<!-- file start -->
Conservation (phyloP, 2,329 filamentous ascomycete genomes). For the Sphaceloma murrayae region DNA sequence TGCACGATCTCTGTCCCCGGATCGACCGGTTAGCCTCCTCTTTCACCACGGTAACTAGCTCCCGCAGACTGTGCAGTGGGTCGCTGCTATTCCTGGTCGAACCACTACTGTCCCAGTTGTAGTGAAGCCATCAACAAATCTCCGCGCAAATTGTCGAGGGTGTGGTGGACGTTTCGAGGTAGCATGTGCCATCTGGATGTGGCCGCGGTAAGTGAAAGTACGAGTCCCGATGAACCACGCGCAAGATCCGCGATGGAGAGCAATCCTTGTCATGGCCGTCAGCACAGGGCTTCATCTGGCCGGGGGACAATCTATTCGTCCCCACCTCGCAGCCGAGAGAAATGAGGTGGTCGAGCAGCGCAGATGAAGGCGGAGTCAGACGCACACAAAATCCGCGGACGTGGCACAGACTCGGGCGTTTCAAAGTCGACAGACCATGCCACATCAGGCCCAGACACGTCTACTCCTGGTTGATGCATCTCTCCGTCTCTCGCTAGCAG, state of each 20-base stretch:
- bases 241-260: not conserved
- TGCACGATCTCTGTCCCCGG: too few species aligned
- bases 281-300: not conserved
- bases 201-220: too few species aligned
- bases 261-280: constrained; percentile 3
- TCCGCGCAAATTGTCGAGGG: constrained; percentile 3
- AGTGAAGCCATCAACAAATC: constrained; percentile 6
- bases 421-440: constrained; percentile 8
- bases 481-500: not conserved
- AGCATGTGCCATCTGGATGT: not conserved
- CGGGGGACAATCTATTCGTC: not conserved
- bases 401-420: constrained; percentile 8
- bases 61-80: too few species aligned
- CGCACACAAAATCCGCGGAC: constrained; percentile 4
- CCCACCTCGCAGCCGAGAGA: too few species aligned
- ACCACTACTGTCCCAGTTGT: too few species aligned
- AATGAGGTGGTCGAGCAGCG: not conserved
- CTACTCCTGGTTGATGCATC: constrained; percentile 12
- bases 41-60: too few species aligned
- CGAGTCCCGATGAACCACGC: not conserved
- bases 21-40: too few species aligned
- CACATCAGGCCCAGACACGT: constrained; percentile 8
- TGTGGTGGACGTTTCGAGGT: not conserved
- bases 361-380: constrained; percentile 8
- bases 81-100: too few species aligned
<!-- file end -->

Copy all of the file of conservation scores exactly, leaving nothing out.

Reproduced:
Conservation (phyloP, 2,329 filamentous ascomycete genomes). For the Sphaceloma murrayae region DNA sequence TGCACGATCTCTGTCCCCGGATCGACCGGTTAGCCTCCTCTTTCACCACGGTAACTAGCTCCCGCAGACTGTGCAGTGGGTCGCTGCTATTCCTGGTCGAACCACTACTGTCCCAGTTGTAGTGAAGCCATCAACAAATCTCCGCGCAAATTGTCGAGGGTGTGGTGGACGTTTCGAGGTAGCATGTGCCATCTGGATGTGGCCGCGGTAAGTGAAAGTACGAGTCCCGATGAACCACGCGCAAGATCCGCGATGGAGAGCAATCCTTGTCATGGCCGTCAGCACAGGGCTTCATCTGGCCGGGGGACAATCTATTCGTCCCCACCTCGCAGCCGAGAGAAATGAGGTGGTCGAGCAGCGCAGATGAAGGCGGAGTCAGACGCACACAAAATCCGCGGACGTGGCACAGACTCGGGCGTTTCAAAGTCGACAGACCATGCCACATCAGGCCCAGACACGTCTACTCCTGGTTGATGCATCTCTCCGTCTCTCGCTAGCAG, state of each 20-base stretch:
- bases 241-260: not conserved
- TGCACGATCTCTGTCCCCGG: too few species aligned
- bases 281-300: not conserved
- bases 201-220: too few species aligned
- bases 261-280: constrained; percentile 3
- TCCGCGCAAATTGTCGAGGG: constrained; percentile 3
- AGTGAAGCCATCAACAAATC: constrained; percentile 6
- bases 421-440: constrained; percentile 8
- bases 481-500: not conserved
- AGCATGTGCCATCTGGATGT: not conserved
- CGGGGGACAATCTATTCGTC: not conserved
- bases 401-420: constrained; percentile 8
- bases 61-80: too few species aligned
- CGCACACAAAATCCGCGGAC: constrained; percentile 4
- CCCACCTCGCAGCCGAGAGA: too few species aligned
- ACCACTACTGTCCCAGTTGT: too few species aligned
- AATGAGGTGGTCGAGCAGCG: not conserved
- CTACTCCTGGTTGATGCATC: constrained; percentile 12
- bases 41-60: too few species aligned
- CGAGTCCCGATGAACCACGC: not conserved
- bases 21-40: too few species aligned
- CACATCAGGCCCAGACACGT: constrained; percentile 8
- TGTGGTGGACGTTTCGAGGT: not conserved
- bases 361-380: constrained; percentile 8
- bases 81-100: too few species aligned